While COVID-19 obviously represents a seismic shock to every industry on the planet, its effect on health technology is unique. In some ways, the global pandemic is a huge threat to healthtech (particularly when it comes to investment capital squeeze, shaky digital infrastructure and ballooning manufacture demand); in other ways it’s the ultimate opportunity.
In a matter of months, countries have been forced to enact digital health reforms that might otherwise have taken years. Tech innovation, cost efficiency and easier access to healthcare are becoming fundamental pillars of modern government policy – the skeleton upon which you rebuild an entire economy. Some experts believe, by the time it has ‘passed’, the pandemic will have driven a decade’s worth of digital transformation.
Medical tech has been thrust into the global spotlight: not just the hunt for a COVID vaccine, but the nature of what healthcare is, and more importantly, what it could be.
We’re already seeing some of this innovation in Australia. As hospitals brace for increased ICU demand, Telstra has partnered with 191 institutions around the country to roll out CHRIS: the Critical Health Resource Information System, which helps hospitals and ambulances track and optimise ICU resources, moving patients where they’ll get the fastest care, spreading the burden across the network, and redeploying respirators and dialysis machines where they’re needed most.
CHRIS is a good example of an integrated digital system that will probably outlive the pandemic. It’ll change the way Australia allocates ICU resources forever. CRUZR might be another: it’s a cloud-based robot which can perform basic medical tasks, like body temperature checks. Telstra has rolled these into several hospitals too, to free up staff and speed up efficiency.
Then there’s the question of contact tracing surveillance and technology – an area of medtech that really only gained widespread relevance in the last few months. Australia released the CovidSafe app in late April, which collects, via Bluetooth, records of other people with the app who have been in close proximity. Singapore and China have launched similar software, with China’s system being by far the most severe (not only is China’s app mandatory, it’s tied to your personal ID and can be used to restrict entry to certain venues).
But besides the manufacture of critical equipment – masks, ventilators and so on – the biggest area for potential growth during the COVID-19 crisis is remote healthcare, or telehealth. Telehealth was already an emerging field before the pandemic. Many healthtech start-ups were focussed on consumerisation – making healthcare faster, easier and more convenient – and telehealth was the logical place to start. COVID-19 has simply kicked adoption rates into overdrive.
“It serves as a wake-up call for doctors to start ditching the traditional approach to medicine,” says Sajjad Kamal, co-founder and chief technology officer at healthtech start-up, AlemHealth. “They need to be more open to digital disruption. Taking a collaborative approach to tackle the crisis becomes necessary. It’s time for tackling healthcare problems through a collaborative approach where doctors can join forces with data scientists, entrepreneurs and other stakeholders.”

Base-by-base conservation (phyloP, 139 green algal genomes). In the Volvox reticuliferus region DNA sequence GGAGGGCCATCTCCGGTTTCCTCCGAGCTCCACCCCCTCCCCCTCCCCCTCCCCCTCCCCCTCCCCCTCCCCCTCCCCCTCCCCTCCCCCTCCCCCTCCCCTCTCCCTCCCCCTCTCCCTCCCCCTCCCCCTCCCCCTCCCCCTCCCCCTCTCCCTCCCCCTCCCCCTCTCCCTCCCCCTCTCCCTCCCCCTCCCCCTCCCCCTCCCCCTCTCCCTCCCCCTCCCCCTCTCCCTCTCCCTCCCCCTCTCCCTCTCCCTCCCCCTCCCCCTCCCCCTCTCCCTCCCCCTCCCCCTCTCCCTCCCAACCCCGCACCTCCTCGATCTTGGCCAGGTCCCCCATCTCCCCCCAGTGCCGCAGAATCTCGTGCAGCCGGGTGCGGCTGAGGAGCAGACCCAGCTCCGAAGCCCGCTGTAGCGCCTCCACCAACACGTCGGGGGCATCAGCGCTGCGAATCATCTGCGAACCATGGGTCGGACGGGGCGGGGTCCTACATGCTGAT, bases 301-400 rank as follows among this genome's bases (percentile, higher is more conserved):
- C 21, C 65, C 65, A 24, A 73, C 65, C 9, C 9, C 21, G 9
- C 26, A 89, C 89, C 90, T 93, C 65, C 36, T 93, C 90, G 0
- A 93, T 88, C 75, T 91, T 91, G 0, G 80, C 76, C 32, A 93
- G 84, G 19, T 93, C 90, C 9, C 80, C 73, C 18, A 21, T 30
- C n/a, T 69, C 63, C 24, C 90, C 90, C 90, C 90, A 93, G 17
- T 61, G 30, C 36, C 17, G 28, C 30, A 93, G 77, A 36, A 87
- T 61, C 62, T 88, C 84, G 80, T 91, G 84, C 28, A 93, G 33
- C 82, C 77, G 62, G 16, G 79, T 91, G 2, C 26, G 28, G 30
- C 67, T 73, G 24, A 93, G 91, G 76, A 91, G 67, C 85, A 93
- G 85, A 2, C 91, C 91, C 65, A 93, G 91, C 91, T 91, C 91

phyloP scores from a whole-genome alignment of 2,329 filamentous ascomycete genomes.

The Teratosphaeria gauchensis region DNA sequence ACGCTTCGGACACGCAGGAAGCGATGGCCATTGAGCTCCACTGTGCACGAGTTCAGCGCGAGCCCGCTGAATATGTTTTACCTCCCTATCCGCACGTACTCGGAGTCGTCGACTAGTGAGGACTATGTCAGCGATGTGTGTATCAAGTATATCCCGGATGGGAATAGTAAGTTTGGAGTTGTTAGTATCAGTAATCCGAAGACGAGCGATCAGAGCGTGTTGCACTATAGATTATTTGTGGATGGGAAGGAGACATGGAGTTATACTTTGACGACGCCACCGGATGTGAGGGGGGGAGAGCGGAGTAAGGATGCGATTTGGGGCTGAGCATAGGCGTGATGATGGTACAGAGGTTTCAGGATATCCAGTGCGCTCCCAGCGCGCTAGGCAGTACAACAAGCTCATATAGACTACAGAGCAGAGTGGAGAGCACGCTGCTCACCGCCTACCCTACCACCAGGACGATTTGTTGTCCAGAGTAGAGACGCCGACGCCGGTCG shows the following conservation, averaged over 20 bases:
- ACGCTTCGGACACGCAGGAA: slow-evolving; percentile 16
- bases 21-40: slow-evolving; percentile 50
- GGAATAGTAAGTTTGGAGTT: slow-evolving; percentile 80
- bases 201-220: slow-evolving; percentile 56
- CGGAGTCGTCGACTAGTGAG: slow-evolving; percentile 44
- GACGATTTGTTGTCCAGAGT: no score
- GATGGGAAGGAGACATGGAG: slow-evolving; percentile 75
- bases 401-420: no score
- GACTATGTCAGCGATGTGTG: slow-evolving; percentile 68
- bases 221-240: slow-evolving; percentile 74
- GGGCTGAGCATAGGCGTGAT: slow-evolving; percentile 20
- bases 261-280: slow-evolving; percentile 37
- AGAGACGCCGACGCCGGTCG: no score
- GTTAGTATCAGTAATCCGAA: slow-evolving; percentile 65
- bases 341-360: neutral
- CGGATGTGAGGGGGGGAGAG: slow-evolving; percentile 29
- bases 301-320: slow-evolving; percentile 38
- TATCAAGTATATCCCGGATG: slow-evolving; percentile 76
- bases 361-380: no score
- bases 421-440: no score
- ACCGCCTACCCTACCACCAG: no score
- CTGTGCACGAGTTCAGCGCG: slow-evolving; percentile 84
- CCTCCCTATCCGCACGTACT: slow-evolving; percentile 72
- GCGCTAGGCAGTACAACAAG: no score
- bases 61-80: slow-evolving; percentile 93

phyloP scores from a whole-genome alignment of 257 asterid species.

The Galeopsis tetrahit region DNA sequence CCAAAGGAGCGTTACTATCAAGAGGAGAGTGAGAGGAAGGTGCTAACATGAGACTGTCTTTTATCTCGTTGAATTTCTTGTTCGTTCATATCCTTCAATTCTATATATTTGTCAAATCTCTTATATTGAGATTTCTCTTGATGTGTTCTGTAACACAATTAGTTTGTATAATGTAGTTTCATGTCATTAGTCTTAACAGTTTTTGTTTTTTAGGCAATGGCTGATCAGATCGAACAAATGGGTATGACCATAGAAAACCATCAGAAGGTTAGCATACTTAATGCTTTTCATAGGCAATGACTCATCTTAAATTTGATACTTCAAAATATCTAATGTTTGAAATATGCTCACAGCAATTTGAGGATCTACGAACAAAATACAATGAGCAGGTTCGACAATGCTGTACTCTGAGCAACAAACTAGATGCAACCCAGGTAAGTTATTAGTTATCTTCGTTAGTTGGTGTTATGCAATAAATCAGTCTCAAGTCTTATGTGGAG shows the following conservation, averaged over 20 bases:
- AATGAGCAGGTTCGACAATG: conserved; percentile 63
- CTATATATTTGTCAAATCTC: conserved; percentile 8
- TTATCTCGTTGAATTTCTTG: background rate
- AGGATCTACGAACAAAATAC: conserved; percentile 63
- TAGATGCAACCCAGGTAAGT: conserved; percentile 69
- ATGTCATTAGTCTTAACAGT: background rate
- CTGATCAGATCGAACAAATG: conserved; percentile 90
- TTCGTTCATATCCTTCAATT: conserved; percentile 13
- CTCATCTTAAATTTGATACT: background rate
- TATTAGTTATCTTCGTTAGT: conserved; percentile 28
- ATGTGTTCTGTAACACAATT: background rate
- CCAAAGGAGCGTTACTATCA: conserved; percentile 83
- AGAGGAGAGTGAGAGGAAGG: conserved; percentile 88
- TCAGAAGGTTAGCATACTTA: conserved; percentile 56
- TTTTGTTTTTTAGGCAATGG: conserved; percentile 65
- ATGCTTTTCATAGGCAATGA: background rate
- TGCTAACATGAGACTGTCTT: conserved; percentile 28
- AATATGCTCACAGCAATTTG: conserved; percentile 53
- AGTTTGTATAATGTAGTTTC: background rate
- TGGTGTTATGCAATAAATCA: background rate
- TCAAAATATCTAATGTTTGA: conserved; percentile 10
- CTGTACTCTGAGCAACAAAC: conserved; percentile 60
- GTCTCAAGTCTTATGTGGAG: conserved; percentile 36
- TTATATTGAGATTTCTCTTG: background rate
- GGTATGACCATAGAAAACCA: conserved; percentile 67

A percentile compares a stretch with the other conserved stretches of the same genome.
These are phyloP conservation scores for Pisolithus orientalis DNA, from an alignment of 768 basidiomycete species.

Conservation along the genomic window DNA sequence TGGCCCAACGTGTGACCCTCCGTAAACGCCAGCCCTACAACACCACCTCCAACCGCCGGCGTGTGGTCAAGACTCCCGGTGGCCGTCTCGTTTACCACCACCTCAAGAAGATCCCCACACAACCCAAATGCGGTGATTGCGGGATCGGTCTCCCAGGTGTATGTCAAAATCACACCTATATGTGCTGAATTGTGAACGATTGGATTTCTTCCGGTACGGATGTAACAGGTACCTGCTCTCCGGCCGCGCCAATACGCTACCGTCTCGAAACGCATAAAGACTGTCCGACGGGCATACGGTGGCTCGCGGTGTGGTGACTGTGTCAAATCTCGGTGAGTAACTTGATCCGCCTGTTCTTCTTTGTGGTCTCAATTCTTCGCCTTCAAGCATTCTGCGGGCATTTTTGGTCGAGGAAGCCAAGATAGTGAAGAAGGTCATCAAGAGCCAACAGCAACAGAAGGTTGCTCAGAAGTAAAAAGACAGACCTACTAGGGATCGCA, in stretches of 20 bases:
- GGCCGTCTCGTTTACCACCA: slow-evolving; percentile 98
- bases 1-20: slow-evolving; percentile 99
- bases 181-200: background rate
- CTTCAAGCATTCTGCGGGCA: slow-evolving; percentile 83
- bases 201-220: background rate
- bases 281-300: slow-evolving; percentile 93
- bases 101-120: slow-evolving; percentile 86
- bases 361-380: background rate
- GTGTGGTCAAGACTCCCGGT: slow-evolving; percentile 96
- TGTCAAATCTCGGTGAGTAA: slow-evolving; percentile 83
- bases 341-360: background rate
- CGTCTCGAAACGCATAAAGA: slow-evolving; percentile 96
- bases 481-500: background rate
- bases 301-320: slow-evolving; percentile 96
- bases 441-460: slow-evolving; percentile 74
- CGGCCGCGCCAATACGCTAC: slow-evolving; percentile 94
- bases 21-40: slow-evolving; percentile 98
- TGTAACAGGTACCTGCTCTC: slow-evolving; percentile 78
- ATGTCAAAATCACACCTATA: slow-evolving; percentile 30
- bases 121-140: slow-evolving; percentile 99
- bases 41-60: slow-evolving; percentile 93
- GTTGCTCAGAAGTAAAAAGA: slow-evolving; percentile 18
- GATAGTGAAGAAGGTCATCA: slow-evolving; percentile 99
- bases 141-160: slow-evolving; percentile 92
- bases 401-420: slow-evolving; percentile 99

In April, the Australian government quickly moved to expand Medicare-subsidised telehealth services, with 5.4 million remote consultations being conducted around the country. What was once a niche service for remote rural communities (or tech-driven early adopters), quickly became the national default healthcare model, more or less overnight. And although you’d expect the industry to drift back to face-to-face care at some point, many experts believe telehealth is here to stay.
Professor Anna Peeters, director of the Institute of Health Transformation at Deakin University, says that, before COVID-19, telehealth was critically undervalued in Australia "It's been really low rates — we're talking hundreds of thousands of consultations per year, which as you can imagine is a tiny proportion of consultations that happen in Australia," she says. “But it’s a much more convenient way of accessing healthcare, it's a much more equitable way of accessing healthcare, and it can also give [the practitioner] more flexibility.”
“It serves as a wake-up call for doctors to start ditching the traditional approach to medicine”
Will medical care change forever?
Of course, the global pandemic has also put huge strains on the global health industry, and it’s still too early to know whether investors will double down on healthtech innovation, or hold back and see what happens. Some have already warned that Australian medical research start-ups will be pushed to the financial brink. Most clinical trials have been put on pause, which forces labs to lean heavily on investors, whose appetite for risk is (let’s face it) probably at an all-time low.
“I think that you'll see that particularly from high net worth investors, there will be a retreat from this speculative kind of investment," says Dr Chris Nave, managing director of biomedical investment firm Brandon Capital Partners. “We will need to think about ways of protecting these companies, hopefully the CSLs and Cochlears of the future.”
Global healthtech is essentially in the crucible. Bombarded by unprecedented economic forces while simultaneously facing the blowtorch of public scrutiny. The world has never needed medical innovation more, but the industry has also never faced a test like COVID-19. Will healthcare technology lead us out of this pandemic? Will medical care change forever? Or will the industry buckle and break? It’s still too soon to tell.
Interested in health tech and digital health transformation? Check out the newly created Health Transformation courses from RMIT Online.